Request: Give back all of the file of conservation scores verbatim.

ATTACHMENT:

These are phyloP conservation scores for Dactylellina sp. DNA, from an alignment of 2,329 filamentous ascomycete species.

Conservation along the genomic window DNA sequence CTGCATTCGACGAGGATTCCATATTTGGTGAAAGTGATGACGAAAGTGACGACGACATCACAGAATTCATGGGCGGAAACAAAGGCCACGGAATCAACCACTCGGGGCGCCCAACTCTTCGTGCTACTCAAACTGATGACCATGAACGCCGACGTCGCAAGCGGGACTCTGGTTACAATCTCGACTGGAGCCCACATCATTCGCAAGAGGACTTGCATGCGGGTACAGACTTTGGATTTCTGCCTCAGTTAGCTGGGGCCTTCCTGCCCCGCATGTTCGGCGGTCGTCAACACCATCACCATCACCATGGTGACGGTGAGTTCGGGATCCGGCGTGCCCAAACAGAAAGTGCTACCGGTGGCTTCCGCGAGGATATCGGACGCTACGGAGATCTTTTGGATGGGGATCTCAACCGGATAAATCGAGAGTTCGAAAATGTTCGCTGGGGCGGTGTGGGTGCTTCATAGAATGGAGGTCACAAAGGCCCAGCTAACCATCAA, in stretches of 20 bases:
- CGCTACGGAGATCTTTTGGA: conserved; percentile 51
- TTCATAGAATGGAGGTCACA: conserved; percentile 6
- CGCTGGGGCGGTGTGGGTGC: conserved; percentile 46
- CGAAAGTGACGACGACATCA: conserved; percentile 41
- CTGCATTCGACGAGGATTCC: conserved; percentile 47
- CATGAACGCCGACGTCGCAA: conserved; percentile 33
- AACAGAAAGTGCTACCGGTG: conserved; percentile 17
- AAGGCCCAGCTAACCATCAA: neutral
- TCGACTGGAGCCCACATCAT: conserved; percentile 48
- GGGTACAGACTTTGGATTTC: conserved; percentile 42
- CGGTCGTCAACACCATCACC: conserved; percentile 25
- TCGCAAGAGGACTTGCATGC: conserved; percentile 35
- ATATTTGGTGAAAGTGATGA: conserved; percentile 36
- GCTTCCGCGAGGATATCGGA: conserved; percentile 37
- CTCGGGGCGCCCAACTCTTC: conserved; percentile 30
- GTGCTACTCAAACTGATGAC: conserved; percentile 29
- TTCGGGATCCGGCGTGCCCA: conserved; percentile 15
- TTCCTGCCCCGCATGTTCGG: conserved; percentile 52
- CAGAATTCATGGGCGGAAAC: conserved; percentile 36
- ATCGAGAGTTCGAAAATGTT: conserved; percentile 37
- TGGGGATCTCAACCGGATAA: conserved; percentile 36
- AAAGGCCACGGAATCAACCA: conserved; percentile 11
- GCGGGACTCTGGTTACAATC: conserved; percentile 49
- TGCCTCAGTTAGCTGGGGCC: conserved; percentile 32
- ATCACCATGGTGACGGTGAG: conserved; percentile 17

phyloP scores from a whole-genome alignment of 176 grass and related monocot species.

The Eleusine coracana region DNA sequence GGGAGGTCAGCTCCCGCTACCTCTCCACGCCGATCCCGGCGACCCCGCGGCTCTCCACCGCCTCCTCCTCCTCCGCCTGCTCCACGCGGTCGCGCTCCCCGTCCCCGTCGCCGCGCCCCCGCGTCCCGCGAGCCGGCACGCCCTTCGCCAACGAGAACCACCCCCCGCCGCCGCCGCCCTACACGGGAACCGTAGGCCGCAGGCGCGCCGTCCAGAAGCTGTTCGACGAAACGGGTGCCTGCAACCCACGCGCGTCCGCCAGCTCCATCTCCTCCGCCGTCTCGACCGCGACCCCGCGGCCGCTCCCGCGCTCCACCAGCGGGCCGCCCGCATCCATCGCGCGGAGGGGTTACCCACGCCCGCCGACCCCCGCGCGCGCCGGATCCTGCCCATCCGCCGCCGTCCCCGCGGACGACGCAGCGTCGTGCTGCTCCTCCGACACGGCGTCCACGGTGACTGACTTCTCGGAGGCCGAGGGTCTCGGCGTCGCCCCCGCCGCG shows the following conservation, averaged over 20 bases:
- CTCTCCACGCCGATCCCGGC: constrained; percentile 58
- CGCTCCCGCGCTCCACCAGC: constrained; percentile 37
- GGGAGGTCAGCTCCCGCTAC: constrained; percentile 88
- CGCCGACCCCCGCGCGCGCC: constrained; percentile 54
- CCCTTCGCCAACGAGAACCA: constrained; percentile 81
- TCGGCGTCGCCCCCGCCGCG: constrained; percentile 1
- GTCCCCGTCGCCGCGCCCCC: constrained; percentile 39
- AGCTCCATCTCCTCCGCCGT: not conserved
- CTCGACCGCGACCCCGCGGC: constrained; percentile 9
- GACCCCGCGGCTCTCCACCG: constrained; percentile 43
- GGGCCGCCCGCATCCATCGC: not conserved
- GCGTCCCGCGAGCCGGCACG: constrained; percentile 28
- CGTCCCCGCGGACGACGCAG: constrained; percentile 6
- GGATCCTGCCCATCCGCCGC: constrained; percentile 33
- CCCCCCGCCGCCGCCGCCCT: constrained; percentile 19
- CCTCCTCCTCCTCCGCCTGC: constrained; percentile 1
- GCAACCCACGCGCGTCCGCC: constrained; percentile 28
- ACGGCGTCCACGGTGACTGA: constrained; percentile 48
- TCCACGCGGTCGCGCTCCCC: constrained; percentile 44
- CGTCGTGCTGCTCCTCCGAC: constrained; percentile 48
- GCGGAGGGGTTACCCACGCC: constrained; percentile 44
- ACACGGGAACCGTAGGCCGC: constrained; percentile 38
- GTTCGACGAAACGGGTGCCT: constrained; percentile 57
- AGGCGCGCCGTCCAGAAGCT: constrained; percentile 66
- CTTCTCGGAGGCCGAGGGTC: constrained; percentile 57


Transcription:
These are phyloP conservation scores for Dactylellina sp. DNA, from an alignment of 2,329 filamentous ascomycete species.

Conservation along the genomic window DNA sequence CTGCATTCGACGAGGATTCCATATTTGGTGAAAGTGATGACGAAAGTGACGACGACATCACAGAATTCATGGGCGGAAACAAAGGCCACGGAATCAACCACTCGGGGCGCCCAACTCTTCGTGCTACTCAAACTGATGACCATGAACGCCGACGTCGCAAGCGGGACTCTGGTTACAATCTCGACTGGAGCCCACATCATTCGCAAGAGGACTTGCATGCGGGTACAGACTTTGGATTTCTGCCTCAGTTAGCTGGGGCCTTCCTGCCCCGCATGTTCGGCGGTCGTCAACACCATCACCATCACCATGGTGACGGTGAGTTCGGGATCCGGCGTGCCCAAACAGAAAGTGCTACCGGTGGCTTCCGCGAGGATATCGGACGCTACGGAGATCTTTTGGATGGGGATCTCAACCGGATAAATCGAGAGTTCGAAAATGTTCGCTGGGGCGGTGTGGGTGCTTCATAGAATGGAGGTCACAAAGGCCCAGCTAACCATCAA, in stretches of 20 bases:
- CGCTACGGAGATCTTTTGGA: conserved; percentile 51
- TTCATAGAATGGAGGTCACA: conserved; percentile 6
- CGCTGGGGCGGTGTGGGTGC: conserved; percentile 46
- CGAAAGTGACGACGACATCA: conserved; percentile 41
- CTGCATTCGACGAGGATTCC: conserved; percentile 47
- CATGAACGCCGACGTCGCAA: conserved; percentile 33
- AACAGAAAGTGCTACCGGTG: conserved; percentile 17
- AAGGCCCAGCTAACCATCAA: neutral
- TCGACTGGAGCCCACATCAT: conserved; percentile 48
- GGGTACAGACTTTGGATTTC: conserved; percentile 42
- CGGTCGTCAACACCATCACC: conserved; percentile 25
- TCGCAAGAGGACTTGCATGC: conserved; percentile 35
- ATATTTGGTGAAAGTGATGA: conserved; percentile 36
- GCTTCCGCGAGGATATCGGA: conserved; percentile 37
- CTCGGGGCGCCCAACTCTTC: conserved; percentile 30
- GTGCTACTCAAACTGATGAC: conserved; percentile 29
- TTCGGGATCCGGCGTGCCCA: conserved; percentile 15
- TTCCTGCCCCGCATGTTCGG: conserved; percentile 52
- CAGAATTCATGGGCGGAAAC: conserved; percentile 36
- ATCGAGAGTTCGAAAATGTT: conserved; percentile 37
- TGGGGATCTCAACCGGATAA: conserved; percentile 36
- AAAGGCCACGGAATCAACCA: conserved; percentile 11
- GCGGGACTCTGGTTACAATC: conserved; percentile 49
- TGCCTCAGTTAGCTGGGGCC: conserved; percentile 32
- ATCACCATGGTGACGGTGAG: conserved; percentile 17

phyloP scores from a whole-genome alignment of 176 grass and related monocot species.

The Eleusine coracana region DNA sequence GGGAGGTCAGCTCCCGCTACCTCTCCACGCCGATCCCGGCGACCCCGCGGCTCTCCACCGCCTCCTCCTCCTCCGCCTGCTCCACGCGGTCGCGCTCCCCGTCCCCGTCGCCGCGCCCCCGCGTCCCGCGAGCCGGCACGCCCTTCGCCAACGAGAACCACCCCCCGCCGCCGCCGCCCTACACGGGAACCGTAGGCCGCAGGCGCGCCGTCCAGAAGCTGTTCGACGAAACGGGTGCCTGCAACCCACGCGCGTCCGCCAGCTCCATCTCCTCCGCCGTCTCGACCGCGACCCCGCGGCCGCTCCCGCGCTCCACCAGCGGGCCGCCCGCATCCATCGCGCGGAGGGGTTACCCACGCCCGCCGACCCCCGCGCGCGCCGGATCCTGCCCATCCGCCGCCGTCCCCGCGGACGACGCAGCGTCGTGCTGCTCCTCCGACACGGCGTCCACGGTGACTGACTTCTCGGAGGCCGAGGGTCTCGGCGTCGCCCCCGCCGCG shows the following conservation, averaged over 20 bases:
- CTCTCCACGCCGATCCCGGC: constrained; percentile 58
- CGCTCCCGCGCTCCACCAGC: constrained; percentile 37
- GGGAGGTCAGCTCCCGCTAC: constrained; percentile 88
- CGCCGACCCCCGCGCGCGCC: constrained; percentile 54
- CCCTTCGCCAACGAGAACCA: constrained; percentile 81
- TCGGCGTCGCCCCCGCCGCG: constrained; percentile 1
- GTCCCCGTCGCCGCGCCCCC: constrained; percentile 39
- AGCTCCATCTCCTCCGCCGT: not conserved
- CTCGACCGCGACCCCGCGGC: constrained; percentile 9
- GACCCCGCGGCTCTCCACCG: constrained; percentile 43
- GGGCCGCCCGCATCCATCGC: not conserved
- GCGTCCCGCGAGCCGGCACG: constrained; percentile 28
- CGTCCCCGCGGACGACGCAG: constrained; percentile 6
- GGATCCTGCCCATCCGCCGC: constrained; percentile 33
- CCCCCCGCCGCCGCCGCCCT: constrained; percentile 19
- CCTCCTCCTCCTCCGCCTGC: constrained; percentile 1
- GCAACCCACGCGCGTCCGCC: constrained; percentile 28
- ACGGCGTCCACGGTGACTGA: constrained; percentile 48
- TCCACGCGGTCGCGCTCCCC: constrained; percentile 44
- CGTCGTGCTGCTCCTCCGAC: constrained; percentile 48
- GCGGAGGGGTTACCCACGCC: constrained; percentile 44
- ACACGGGAACCGTAGGCCGC: constrained; percentile 38
- GTTCGACGAAACGGGTGCCT: constrained; percentile 57
- AGGCGCGCCGTCCAGAAGCT: constrained; percentile 66
- CTTCTCGGAGGCCGAGGGTC: constrained; percentile 57